This Academy member benefit temporarily has been made public to allow all practitioners access to content that may assist in patient care during the national pandemic response. Click here for information on joining the Academy. 

SCI: Caloric and Protein Needs in Acute and Rehabilitation Phases (2007)

Citation:

Houda B. Evaluation of Nutritional Status in Persons with Spinal Cord Injury: A Prerequisite for Successful Rehabilitation. SCI Nursing 1993;10(7):4-7.

PubMed ID: 8484107
 
Study Design:
Narrative Review
Class:
R - Click here for explanation of classification scheme.
Quality Rating:
Neutral NEUTRAL: See Quality Criteria Checklist below.
Research Purpose:
  • Describe nutritional assessment in spinal cord injured patients as a prerequisite for successful rehabilitation.
Inclusion Criteria:
  • Article inclusion criteria not described.
Exclusion Criteria:
  • None mentioned.
Description of Study Protocol:

Recruitment:  article selection methods not described

Design:  Narrative Review

Blinding Used (if applicable):  not applicable

Intervention (if applicable):  not applicable

Statistical Analysis:  not performed

Data Collection Summary:

Timing of Measurements:  not applicable

Dependent Variables:  not applicable

Independent Variables:  not applicable

Control Variables:  not applicable

Description of Actual Data Sample:

Initial N:  13 references cited.

Attrition (final N):  13

Age:  not mentioned

Ethnicity:  not mentioned

Other relevant demographics:

Anthropometrics:

Location:  Worldwide studies

Summary of Results:

Alternatives for estimating energy expenditure and needs:

  • Harris-Benedict equation
    x1.2 for inactive bed patients
    x1.3 if out of bed.

In case of stress or infection, an additional injury factor may have to be added to the BEE and activity factor.

It is recommended that 500 calories be added to the basal energy needs, activity factor, and stress factor to obtain a one pound weight gain per week when weight gain is necessary.

  • Indirect calorimetry recommended as more accurate.
  • Quadriplegics and paraplegics consume energy at different rates; 22.7 and 27.9 kcal/kg of ideal body weight, respectively, are recommended to maintain their body weight. [Reviewer’s note: Cox’s original work used “current body weight” not ideal.]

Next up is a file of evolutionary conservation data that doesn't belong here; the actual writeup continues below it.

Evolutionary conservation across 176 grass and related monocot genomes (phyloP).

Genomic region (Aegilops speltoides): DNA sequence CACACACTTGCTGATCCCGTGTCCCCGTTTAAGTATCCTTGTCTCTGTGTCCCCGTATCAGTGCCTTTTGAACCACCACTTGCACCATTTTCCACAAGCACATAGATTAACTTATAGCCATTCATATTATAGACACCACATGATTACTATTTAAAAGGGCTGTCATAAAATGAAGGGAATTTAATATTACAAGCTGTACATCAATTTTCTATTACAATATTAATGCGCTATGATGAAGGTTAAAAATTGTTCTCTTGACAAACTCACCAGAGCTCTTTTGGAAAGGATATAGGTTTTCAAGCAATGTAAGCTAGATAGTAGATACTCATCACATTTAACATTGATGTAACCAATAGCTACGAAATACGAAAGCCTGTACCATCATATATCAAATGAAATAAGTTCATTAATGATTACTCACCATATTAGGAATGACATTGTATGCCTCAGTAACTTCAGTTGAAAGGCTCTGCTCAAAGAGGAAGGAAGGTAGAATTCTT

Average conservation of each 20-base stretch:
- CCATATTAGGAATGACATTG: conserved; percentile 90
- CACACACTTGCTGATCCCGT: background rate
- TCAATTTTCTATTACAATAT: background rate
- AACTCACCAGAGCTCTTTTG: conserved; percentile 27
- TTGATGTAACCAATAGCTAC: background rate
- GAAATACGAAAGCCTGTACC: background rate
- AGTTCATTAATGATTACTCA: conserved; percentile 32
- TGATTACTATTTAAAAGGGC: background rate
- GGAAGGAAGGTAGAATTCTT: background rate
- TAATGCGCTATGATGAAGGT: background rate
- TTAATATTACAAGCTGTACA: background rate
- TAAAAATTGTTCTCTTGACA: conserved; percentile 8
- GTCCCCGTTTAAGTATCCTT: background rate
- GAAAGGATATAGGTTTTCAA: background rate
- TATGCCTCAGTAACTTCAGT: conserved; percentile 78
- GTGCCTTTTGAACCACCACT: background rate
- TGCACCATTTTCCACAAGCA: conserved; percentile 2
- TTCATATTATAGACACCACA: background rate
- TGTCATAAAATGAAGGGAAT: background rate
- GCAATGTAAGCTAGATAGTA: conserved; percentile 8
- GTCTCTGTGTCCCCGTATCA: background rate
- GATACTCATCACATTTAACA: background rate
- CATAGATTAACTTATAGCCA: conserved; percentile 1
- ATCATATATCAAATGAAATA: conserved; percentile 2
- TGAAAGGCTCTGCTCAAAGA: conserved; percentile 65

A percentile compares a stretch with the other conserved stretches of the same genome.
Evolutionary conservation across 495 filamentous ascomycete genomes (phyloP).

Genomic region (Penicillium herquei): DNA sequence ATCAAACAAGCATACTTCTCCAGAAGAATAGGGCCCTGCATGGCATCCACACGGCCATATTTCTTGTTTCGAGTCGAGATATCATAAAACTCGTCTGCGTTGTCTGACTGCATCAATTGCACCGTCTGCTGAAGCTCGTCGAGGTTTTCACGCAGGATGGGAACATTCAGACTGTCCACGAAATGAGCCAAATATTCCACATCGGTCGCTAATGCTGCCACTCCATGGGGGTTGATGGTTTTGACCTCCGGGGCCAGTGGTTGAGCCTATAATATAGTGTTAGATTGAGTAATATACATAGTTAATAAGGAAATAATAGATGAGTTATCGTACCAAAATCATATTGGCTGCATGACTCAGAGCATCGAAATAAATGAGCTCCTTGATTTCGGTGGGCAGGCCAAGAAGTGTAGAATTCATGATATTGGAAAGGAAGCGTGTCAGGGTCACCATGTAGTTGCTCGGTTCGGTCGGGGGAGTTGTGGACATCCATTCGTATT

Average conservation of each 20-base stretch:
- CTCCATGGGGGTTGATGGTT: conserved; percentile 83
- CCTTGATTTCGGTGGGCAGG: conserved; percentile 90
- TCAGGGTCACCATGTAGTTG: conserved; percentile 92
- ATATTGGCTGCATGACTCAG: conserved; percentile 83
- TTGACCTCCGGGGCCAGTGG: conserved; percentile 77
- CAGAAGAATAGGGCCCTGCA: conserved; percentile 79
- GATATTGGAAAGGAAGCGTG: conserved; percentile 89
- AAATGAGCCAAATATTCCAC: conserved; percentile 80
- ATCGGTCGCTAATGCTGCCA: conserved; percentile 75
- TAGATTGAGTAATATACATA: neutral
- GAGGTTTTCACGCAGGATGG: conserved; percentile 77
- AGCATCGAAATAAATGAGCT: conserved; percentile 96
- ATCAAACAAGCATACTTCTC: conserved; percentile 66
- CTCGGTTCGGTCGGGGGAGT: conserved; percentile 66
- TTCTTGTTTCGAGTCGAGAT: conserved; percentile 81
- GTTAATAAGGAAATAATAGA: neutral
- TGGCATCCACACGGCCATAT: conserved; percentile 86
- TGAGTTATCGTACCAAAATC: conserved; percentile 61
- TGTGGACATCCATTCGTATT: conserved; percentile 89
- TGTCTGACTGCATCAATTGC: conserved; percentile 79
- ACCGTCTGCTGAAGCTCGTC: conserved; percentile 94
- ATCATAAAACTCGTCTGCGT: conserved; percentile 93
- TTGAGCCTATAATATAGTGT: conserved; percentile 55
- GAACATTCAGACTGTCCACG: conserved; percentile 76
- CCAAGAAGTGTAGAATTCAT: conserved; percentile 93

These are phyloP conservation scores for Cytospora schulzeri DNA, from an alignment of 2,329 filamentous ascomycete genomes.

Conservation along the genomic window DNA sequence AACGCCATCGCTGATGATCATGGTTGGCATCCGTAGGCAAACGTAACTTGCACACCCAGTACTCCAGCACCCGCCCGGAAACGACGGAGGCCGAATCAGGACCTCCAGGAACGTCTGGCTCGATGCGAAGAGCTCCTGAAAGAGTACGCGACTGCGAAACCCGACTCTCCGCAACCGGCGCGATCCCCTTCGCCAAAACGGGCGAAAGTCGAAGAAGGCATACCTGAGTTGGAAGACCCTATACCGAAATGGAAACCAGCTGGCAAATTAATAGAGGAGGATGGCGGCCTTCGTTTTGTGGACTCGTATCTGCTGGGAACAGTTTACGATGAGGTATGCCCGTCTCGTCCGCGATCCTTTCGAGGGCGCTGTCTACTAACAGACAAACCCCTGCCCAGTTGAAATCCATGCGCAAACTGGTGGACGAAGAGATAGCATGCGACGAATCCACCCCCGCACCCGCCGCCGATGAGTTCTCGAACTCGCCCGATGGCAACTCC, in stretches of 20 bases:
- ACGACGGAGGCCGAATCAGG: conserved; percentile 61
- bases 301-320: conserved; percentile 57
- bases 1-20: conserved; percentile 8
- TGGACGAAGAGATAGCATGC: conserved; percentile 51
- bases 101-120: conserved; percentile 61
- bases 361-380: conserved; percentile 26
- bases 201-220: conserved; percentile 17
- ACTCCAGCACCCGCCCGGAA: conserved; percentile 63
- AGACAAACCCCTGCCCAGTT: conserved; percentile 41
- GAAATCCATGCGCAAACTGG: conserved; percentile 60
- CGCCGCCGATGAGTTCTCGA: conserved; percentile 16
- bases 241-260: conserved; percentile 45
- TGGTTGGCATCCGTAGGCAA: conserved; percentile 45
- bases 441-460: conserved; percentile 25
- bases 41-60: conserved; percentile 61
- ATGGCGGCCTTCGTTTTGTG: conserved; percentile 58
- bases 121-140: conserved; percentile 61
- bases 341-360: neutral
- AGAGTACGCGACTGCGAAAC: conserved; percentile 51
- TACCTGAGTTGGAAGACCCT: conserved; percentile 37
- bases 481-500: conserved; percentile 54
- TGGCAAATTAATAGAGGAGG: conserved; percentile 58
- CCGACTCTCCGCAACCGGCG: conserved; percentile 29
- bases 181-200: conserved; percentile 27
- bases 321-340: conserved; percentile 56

Protein: 0.8 gm/kg body weight for maintenance of non-compromised patient, up to 1.5 gm/kg for pressure ulcers or infection.

Nitrogen-calorie ratio of 1:150 to prevent oxidation of amino acids for energy needs. 1:100 may be necessary in multiple infections, severe pressure ulcers, and negative nitrogen balance.

Also addressed:

  • Weight
  • Fluid requirement
  • Nutrition education
  • Dietitian as part of team with social worker coordinator of program, nursing coordinator, registered nurses, licensed practical nurse, home-health technician, social worker, doctor, dietitian and secretary, and patient.
Author Conclusion:

The dietitian, as a member of the health care team, has responsibility for the nutritional care of SCI individuals, both in the hospital and outpatient setting.  Education to achieve and maintain a normal nutritional status can enable the patient to develop the strength, energy and mental ability to lead a productive life. 

Funding Source:
University/Hospital: Edward Hines Jr. VA Hospital
Reviewer Comments:
  • ”Traditional” review article with no description of search, selection, or critique of articles.
  • Specifics are referenced and alternatives presented, but without critical appraisal.
Quality Criteria Checklist: Review Articles
Relevance Questions
  1. Will the answer if true, have a direct bearing on the health of patients? Yes
  2. Is the outcome or topic something that patients/clients/population groups would care about? Yes
  3. Is the problem addressed in the review one that is relevant to dietetics practice? Yes
  4. Will the information, if true, require a change in practice? Yes
 
Validity Questions
  1. Was the question for the review clearly focused and appropriate? Yes
  2. Was the search strategy used to locate relevant studies comprehensive? Were the databases searched and the search termsused described? No
  3. Were explicit methods used to select studies to include in the review? Were inclusion/exclusion criteria specified andappropriate? Wereselectionmethods unbiased? No
  4. Was there an appraisal of the quality and validity of studies included in the review? Were appraisal methodsspecified,appropriate, andreproducible? No
  5. Were specific treatments/interventions/exposures described? Were treatments similar enough to be combined? Yes
  6. Was the outcome of interest clearly indicated? Were other potential harms and benefits considered? Yes
  7. Were processes for data abstraction, synthesis, and analysis described? Were they applied consistently acrossstudies and groups? Was thereappropriate use of qualitative and/or quantitative synthesis? Was variation in findings among studies analyzed? Were heterogeneity issued considered? If data from studies were aggregated for meta-analysis, was the procedure described? No
  8. Are the results clearly presented in narrative and/or quantitative terms? If summary statistics are used, are levels ofsignificance and/or confidence intervals included? Yes
  9. Are conclusions supported by results with biases and limitations taken into consideration? Are limitations ofthe review identified anddiscussed? Yes
  10. Was bias due to the review's funding or sponsorship unlikely? Yes